Sustaining clubs and steering the province safely through complex post-Brexit and current Covid-19 times are chief targets expressed by Ulster GAA bosses ahead of their fifth strategic plan launch.

The plan, entitled 'Sustaining Clubs and Building Capacity, 2021-23' was publicly unveiled by the Council today after being compiled by its strategic planning committee, chaired by Professor David Hassan.

"Arguably it has never been more important than it is now, to safeguard and support our clubs," says Ulster president, Oliver Galligan.

The province’s CEO, Brian McAvoy, outlined how this document will chart a strategic direction for Ulster GAA over the next three years.

"The planning process commenced in late 2018 and the Covid-19 pandemic stopped us in our tracks," McAvoy said.

"It has made us look at things differently and has created a heightened sense of awareness amongst us all. Ulster GAA is unique in that its affiliated units cross two political jurisdictions.

"There is now a much deeper complication in that one third of our counties are in the European Union, but two-thirds of our counties are not.

"This strategic plan incorporates the ‘early years’ of this new dynamic. How much this will impact us remains to be seen – but one thing is certain; things have just got a little more complex!

"However, our resilience has shone through during the pandemic, but we are now in a different space. We are adapting to a ‘new normal’ and, yes, while we want to expand and flourish, remaining as ambitious as we ever have been, we have to be mindful that we must, first and foremost, protect what we have and ensure the very fundamentals of our wonderful Association. ‘Sustainability’ is therefore the overriding thread that runs through this plan."

With more than 300 clubs and 250,000 volunteer members and players, Ulster GAA have highlighted four themes in their latest roadmap.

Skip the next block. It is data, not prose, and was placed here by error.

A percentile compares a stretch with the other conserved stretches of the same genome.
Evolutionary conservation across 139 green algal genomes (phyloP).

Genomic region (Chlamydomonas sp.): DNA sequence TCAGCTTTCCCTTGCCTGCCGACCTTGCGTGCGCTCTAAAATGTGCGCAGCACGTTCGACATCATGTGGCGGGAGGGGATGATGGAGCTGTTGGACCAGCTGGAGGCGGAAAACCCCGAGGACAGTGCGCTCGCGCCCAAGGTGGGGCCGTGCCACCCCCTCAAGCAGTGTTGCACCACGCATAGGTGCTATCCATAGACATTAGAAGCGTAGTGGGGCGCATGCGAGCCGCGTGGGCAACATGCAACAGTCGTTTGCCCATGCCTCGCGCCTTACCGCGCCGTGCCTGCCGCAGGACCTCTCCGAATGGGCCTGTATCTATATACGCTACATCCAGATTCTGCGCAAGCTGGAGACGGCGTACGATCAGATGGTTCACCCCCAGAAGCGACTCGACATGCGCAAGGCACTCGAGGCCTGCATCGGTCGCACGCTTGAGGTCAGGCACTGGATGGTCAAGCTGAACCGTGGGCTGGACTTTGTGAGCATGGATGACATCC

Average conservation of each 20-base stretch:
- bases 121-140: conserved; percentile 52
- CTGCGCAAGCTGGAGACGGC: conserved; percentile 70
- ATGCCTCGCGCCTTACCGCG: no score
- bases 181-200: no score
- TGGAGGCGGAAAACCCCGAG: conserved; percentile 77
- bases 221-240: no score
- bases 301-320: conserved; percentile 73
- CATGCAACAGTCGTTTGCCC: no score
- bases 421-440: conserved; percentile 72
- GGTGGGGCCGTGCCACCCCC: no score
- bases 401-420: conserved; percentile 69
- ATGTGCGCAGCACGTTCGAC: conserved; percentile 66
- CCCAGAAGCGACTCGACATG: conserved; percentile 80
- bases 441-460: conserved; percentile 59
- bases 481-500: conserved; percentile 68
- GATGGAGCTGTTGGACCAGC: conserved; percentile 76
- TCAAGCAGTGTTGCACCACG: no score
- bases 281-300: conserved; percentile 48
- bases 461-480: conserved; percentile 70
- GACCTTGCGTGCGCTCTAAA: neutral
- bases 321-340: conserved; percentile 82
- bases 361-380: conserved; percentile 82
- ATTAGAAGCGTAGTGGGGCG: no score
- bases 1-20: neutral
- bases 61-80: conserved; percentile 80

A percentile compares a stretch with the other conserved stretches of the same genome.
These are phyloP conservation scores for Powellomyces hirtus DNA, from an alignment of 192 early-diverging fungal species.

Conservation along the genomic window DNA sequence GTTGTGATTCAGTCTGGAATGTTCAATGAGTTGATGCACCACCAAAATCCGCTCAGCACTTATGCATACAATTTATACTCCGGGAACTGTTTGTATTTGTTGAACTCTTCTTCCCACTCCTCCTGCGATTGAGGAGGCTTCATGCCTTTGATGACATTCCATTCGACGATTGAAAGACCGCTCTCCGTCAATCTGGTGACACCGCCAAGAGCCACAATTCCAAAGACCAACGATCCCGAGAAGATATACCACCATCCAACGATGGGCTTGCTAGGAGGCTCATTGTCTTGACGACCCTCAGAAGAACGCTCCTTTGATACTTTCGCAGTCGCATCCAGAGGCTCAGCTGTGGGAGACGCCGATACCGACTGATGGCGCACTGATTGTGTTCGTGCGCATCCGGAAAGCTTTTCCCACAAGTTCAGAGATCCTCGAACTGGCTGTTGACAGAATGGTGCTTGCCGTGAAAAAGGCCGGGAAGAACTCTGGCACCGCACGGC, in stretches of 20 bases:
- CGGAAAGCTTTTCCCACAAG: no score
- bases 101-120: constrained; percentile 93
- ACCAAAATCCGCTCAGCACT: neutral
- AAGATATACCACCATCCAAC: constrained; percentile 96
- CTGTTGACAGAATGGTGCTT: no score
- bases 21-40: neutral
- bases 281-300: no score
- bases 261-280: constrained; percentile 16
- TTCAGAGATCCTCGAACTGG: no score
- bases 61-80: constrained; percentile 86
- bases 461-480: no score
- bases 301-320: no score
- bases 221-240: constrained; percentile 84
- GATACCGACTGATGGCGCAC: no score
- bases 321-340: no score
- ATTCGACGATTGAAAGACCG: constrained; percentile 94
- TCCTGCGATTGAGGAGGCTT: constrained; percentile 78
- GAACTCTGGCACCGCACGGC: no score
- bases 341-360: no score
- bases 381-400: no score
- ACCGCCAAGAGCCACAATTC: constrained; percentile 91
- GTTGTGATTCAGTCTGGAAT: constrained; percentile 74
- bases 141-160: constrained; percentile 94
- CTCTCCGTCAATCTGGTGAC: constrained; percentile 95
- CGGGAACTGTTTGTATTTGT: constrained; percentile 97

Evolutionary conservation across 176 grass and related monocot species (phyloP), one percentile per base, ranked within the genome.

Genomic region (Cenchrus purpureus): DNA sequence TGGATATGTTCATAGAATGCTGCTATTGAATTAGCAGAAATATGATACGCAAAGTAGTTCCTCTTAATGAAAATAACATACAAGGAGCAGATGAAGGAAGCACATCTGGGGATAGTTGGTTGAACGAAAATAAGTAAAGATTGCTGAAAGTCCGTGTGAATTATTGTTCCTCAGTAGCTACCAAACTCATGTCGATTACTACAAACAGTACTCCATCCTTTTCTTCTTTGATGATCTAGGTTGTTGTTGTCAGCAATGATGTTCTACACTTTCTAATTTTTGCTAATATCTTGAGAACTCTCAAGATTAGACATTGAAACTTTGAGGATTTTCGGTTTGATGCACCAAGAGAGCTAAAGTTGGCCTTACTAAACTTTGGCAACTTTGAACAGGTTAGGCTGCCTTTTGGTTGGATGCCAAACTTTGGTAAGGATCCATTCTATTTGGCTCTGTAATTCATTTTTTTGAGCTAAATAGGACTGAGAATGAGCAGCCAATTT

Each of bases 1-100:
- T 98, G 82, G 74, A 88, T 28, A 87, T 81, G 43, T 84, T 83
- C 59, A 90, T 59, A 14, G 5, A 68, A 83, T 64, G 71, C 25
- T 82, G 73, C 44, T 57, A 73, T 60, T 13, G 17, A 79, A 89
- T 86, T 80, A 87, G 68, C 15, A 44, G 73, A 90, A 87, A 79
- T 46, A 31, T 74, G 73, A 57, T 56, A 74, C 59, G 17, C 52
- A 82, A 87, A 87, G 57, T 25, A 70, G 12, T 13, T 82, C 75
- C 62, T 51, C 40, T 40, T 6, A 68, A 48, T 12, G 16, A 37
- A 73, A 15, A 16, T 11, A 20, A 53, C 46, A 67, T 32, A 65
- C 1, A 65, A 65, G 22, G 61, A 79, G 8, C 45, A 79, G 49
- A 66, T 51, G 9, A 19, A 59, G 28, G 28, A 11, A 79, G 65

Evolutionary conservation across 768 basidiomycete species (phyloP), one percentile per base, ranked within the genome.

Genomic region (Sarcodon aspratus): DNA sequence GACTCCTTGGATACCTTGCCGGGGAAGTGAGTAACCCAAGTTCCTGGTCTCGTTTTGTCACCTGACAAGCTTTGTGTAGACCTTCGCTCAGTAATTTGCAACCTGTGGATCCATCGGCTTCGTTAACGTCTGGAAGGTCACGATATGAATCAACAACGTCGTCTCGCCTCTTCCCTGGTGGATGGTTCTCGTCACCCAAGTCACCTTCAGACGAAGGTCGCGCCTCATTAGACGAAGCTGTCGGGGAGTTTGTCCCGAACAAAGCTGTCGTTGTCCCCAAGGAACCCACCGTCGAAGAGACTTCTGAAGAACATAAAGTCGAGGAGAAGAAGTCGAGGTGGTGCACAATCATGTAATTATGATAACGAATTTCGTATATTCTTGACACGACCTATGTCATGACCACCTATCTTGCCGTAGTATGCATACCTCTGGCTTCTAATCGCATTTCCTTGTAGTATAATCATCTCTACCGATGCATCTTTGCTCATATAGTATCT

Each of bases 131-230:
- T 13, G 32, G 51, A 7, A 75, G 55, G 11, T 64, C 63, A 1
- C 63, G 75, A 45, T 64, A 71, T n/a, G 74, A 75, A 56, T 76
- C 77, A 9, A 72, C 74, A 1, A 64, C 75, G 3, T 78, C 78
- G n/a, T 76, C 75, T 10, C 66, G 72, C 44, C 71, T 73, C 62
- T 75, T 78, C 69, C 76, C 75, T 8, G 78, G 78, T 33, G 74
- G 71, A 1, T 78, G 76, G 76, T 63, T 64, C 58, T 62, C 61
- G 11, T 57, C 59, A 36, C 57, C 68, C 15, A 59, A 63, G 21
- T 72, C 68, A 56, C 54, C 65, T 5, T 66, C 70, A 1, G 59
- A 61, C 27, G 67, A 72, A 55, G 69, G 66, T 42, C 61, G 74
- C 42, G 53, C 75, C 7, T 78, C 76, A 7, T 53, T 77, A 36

The first centres on improving opportunities for participation and performance in Gaelic Games within the province.

In this regard the plan will look at issues from both rural and urban perspectives, support counties to develop a comprehensive games development programme and integrated player pathway model which is inclusive of participation, talent development and high performance.

A second theme identified is supporting and developing volunteers and administrators within the province.

This will incorporate a clear division of training responsibilities being drawn up, training priorities for administrators and volunteers, identifying technologies and learning approaches that will enhance development and the possible appointment of a dedicated HR Manager for Ulster GAA. As well as the development of an online mental health training course for volunteers.

The third area the plan looks at is governance and operational excellence.

The target is to ensure structures are in place to safeguard clubs, counties, and the provincial council and to assist counties and clubs to do the right things in the right way and by the right time. All counties within Ulster will be asked to identify areas for the development and promotion of the GAA.

The final theme in this report centres around the areas of communication and wider civic engagement.

This will look at the positioning of the GAA and its unique status within the wider community as well as improving communication of the council’s role in Ulster to all stakeholders. There will be a push to strengthen Irish cultural expression through the further normalisation of the Irish Language and further enhancement of Scór while inclusivity and community outreach will also be promoted.